Friday, 9 November 2007

Calcatian’s Don’t Bite……………..2

Since I am such a comment hunter and my reader(s!!!???!!!) have threatened me of not giving comments until and unless I write some good things about Calcutta, here I am and there you go.

Calcutta as was portrayed in my previous topic looked like a city of brainless dumpers (god knows what that means) or in other words a city of modern English educated smarties. Which I am afraid is a too much of generalization of a city which far far greater than any other city of India in colour, in culture and in liveliness. If you want to see Calcutta and its life in true colors, u have to come with me for a ride which I took on last Wednesday.

I was supposed to go to a bank at Girish Park. When I finished my work, it was 1pm and I still had quite sometime at hand. I chose to roam around and capture some of the city moments in my camera.

1. I traveled to Park Street. I went to the place where thousands of people came together to do a civilized protest against the mysterious death of Rizwanur Rahaman. I sat on the pavement, there was nothing worth capturing there at that point. There was nothing which I could take a snap of and show people that see this is Calcutta and this is how the people of Calcutta are. That is a pity. But sitting there at the pavement, I could feel the energy, the sentiment and the same sympathy that those people had who came to light a candle for a guy who is from a different religion, whose life probably doesn’t have similarity to any of ours life, who was born anonymous and death made him famous. I have little to do with Rizwanur’s death and nor do I know what all went in between the husband and wife’s families. I was simply amazed at the response people gave and the way they accepted a muslim fellow’s marriage to a rich hindu girl. I am sure if you were in somewhere south or somewhere west of India, this would not happen. Bravo Kolkata.

2. The next stop was at Victoria memorial. I still remember the day when my parents brought me to this architectural wonder. I looked at it with awe. This time was no exception. I looked at the memorial, and was lost in memory until something broke my spell. A guy, in yellow t-shirts and jeans was saying to a girl, “bolo amar bou hobe?” [“Tell me,will you be my wife?”]. and quite amazingly the girl responded with a soft and quite Hollywood style kiss on the guy’s lips. A sweet simplicity which is the bloodline of this city touched me and that sweet sound of the kiss kept on ringing in my head and heart for the rest of the day. People suddenly have grown up here.

3. The last part was the most tiring of my journey. I was returning home and I had to catch a local train from Dumdum junction to the suburban area where I live. It was a train fully crowded. And as usual there were hastles at every station. People had to struggle with great vengeance. In Agarpara stop, I noticed an old man (I guess his age would be somewhere near 75) running after the train and jumping on to it with an amazing dexterousness. Kolkata lives at the age of 75 too. It struggles to live on, and it succeeds. Then there was this boul(a kind of singer from the Vaishnava Sect) who started singing a song in the tune of a rabindrasangeet in that jampacked train. Then there was this blind kid, who had a speaker on his back, a harmonium hanging from his shoulders and singing, “ek bar bidai de ma ghure asi” and suddenly I was all emotional. May be it owes a lot to the fact that I have been staying abroad or that I love my mother tongue dearly but still I would give credit to the city which stays, at this age of superfast globalization, a virgin when it comes to its people and their unscathed lifestyle. These trains are the bloodlines of Calcutta, and they truly portray the life of it.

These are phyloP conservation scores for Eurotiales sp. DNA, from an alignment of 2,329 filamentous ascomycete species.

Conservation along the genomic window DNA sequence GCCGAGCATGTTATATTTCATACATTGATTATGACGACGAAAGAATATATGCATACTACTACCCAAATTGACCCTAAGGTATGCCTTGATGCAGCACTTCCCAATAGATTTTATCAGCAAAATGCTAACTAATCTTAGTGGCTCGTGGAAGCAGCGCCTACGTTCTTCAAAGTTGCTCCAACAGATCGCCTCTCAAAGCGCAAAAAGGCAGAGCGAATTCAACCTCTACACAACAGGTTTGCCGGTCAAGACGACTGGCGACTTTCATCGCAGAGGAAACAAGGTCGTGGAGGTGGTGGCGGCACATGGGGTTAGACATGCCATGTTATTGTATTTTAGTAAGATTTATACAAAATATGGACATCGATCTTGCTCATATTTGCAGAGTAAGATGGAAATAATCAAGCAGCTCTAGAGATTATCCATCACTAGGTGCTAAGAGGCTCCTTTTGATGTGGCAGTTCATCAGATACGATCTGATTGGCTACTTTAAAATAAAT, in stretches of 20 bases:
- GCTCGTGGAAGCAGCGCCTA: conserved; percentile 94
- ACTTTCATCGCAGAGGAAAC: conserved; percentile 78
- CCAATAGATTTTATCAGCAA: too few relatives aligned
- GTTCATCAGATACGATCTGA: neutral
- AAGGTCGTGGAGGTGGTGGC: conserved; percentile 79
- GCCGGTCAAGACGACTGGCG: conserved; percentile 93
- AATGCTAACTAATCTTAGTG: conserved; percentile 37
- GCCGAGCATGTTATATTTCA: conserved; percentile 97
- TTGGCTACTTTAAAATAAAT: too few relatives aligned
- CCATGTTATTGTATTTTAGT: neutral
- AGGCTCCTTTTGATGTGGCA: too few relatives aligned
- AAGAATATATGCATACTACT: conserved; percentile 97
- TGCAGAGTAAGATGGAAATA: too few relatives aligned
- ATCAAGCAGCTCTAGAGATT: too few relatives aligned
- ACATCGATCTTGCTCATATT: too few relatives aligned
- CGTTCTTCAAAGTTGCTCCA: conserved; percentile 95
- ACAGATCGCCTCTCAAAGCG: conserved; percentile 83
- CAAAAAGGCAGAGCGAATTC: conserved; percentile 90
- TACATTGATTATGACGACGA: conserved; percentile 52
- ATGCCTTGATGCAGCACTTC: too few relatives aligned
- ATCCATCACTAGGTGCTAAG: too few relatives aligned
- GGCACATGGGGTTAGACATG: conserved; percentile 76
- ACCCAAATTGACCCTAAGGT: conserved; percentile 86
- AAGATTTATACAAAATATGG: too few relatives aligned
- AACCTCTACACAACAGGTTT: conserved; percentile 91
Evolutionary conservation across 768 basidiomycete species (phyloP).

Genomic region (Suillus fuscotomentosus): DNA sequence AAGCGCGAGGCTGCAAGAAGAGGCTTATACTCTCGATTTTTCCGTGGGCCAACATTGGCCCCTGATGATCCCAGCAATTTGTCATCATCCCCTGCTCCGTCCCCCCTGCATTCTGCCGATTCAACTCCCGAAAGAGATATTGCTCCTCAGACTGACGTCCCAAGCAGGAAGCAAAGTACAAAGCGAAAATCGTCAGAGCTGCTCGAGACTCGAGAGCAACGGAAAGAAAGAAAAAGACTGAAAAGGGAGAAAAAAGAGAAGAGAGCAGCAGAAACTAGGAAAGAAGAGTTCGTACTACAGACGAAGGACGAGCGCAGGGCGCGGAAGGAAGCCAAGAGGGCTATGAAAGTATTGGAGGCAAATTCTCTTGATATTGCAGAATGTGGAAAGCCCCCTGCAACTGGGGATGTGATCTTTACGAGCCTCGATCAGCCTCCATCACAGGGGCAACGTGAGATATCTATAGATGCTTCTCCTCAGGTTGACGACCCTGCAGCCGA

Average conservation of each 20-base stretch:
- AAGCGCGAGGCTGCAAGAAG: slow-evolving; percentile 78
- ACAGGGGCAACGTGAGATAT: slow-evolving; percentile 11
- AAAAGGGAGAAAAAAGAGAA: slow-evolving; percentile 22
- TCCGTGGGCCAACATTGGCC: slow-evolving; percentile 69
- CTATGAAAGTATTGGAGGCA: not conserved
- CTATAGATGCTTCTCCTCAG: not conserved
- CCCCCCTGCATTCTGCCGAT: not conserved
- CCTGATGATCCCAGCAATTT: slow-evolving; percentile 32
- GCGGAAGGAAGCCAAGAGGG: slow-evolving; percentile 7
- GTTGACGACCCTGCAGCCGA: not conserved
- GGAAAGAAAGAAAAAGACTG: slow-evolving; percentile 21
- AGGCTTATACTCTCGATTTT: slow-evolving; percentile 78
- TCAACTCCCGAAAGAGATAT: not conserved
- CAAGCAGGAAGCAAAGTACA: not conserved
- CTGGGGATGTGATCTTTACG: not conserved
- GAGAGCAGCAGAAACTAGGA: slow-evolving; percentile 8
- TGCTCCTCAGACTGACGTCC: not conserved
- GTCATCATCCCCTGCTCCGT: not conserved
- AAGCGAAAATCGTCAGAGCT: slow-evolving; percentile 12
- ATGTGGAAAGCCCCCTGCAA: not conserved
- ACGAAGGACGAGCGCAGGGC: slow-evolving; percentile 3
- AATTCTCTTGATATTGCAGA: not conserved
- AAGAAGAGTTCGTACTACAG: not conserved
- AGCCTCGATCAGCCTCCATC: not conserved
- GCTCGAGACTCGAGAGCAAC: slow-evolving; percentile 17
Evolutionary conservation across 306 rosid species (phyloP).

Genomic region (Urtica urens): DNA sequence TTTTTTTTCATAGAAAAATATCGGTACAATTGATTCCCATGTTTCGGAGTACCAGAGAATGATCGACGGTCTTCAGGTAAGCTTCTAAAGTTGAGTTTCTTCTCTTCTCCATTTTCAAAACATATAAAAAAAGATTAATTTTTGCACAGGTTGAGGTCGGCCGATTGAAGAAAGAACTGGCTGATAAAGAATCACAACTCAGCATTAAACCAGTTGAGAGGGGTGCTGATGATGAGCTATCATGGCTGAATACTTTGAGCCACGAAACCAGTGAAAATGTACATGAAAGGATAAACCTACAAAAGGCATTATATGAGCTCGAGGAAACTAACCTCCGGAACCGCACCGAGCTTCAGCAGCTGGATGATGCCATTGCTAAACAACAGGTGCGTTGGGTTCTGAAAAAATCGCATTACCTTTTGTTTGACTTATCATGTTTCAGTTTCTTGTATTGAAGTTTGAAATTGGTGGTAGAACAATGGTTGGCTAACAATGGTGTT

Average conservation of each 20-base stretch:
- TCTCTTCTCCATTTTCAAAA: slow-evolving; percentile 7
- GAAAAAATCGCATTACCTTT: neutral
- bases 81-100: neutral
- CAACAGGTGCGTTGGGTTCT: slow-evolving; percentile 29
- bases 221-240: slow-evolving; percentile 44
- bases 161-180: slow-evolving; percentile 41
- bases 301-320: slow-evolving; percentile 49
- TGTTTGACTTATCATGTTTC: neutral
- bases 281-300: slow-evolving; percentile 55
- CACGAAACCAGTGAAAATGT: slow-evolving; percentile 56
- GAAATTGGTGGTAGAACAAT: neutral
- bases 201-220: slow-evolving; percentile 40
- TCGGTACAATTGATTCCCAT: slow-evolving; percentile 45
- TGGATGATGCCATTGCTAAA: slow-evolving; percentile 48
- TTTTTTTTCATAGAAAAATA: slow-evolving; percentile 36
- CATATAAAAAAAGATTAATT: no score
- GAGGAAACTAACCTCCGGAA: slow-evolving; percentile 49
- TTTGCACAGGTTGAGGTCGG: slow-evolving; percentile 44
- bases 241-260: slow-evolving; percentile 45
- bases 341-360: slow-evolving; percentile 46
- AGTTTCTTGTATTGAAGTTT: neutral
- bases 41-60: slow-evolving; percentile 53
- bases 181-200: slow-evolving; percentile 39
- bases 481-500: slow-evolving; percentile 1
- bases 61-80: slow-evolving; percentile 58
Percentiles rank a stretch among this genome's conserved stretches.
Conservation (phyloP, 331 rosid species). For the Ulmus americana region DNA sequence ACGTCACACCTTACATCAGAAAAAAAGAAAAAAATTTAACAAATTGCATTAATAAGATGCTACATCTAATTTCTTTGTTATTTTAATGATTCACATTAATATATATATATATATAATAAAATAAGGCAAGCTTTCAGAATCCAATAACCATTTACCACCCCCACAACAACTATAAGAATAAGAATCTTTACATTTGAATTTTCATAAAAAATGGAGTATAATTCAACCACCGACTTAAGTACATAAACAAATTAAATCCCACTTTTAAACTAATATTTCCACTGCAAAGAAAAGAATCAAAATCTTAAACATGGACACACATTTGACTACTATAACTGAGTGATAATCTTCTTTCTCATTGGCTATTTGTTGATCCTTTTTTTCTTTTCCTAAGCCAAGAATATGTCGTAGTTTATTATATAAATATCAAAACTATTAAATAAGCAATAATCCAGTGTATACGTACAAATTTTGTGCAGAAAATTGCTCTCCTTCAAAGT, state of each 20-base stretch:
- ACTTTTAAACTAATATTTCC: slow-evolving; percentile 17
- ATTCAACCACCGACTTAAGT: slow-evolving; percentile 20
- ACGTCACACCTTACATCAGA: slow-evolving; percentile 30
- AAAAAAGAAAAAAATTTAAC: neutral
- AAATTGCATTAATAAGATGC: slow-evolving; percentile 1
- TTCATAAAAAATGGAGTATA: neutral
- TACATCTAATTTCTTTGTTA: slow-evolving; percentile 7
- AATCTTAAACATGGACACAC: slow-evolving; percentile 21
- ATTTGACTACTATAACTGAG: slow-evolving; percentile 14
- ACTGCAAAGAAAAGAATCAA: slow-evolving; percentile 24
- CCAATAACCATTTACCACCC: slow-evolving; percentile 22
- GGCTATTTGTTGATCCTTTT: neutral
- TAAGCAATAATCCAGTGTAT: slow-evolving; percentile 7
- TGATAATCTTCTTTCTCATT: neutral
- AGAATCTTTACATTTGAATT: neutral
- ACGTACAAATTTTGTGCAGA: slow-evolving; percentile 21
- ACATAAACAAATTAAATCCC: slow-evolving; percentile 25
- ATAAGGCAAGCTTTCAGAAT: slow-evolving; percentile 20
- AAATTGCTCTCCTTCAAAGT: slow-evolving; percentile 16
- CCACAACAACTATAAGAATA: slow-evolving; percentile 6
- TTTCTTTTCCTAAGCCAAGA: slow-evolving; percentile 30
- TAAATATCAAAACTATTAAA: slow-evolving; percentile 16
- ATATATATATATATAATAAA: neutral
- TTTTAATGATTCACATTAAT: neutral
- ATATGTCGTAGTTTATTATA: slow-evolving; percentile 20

Don’t know whether I have blabbered a lot in this post or I have talked nonsense too much. May be I’m a sentimental fool to think in these lines but these were the moments which touched me quite a lot and I am just being true to myself.


ad libber said...

I never get to watch such stuff at Victoria, all I see is two boys making out, which is not the stuff lasting memories are made out of.
The points you made aren't true for only Kolkata. Each city has its own idiosyncrasies. Do not confuse a few people as the mark of the city.
Though the city you saw is different from the city I see everyday, I like the view. Its still my city, but with more aspects to its personality.

Gauri Gharpure said...

beautiful post..

1) the candle-light vigil for rizwanur touched many hearts. It wud never ve happened in west, u r right. I am from ahmedabad (i love the city to my bones, the progress there is stunning) but i know, something on such a large scale ws not possible there.. wht sturck me ws, rizwanur case hasnt taken a communal tinge, even after such ramoant media coverage. hats off to Kolkata.. (u may want to read the poem- 'I forgot to light a candle' on my blog and post ur comments there)

2) Victoria memorial is the most striking, more awe-inspiring sturcture i ve even seen. Especially, when u come down the 2 hooghly bridge at night, we get a glimpse of it in it's nocturnal glory, and tht stops my breath mid-way everytime.. (hoogly bridge, when lit at evenings, is a speldour in itself!)

3) Kolkata is very humble, the city knows the value of money...

great post...

The Ancient Mariner said...


Kolkata gives out a different color of its life as you start walking alongside in this great city.

Kolkata like any other city of India has its own color. Its good to see coming from outside you have started to admire it so much. I am an outsider myself. And I am in quite a similar situation.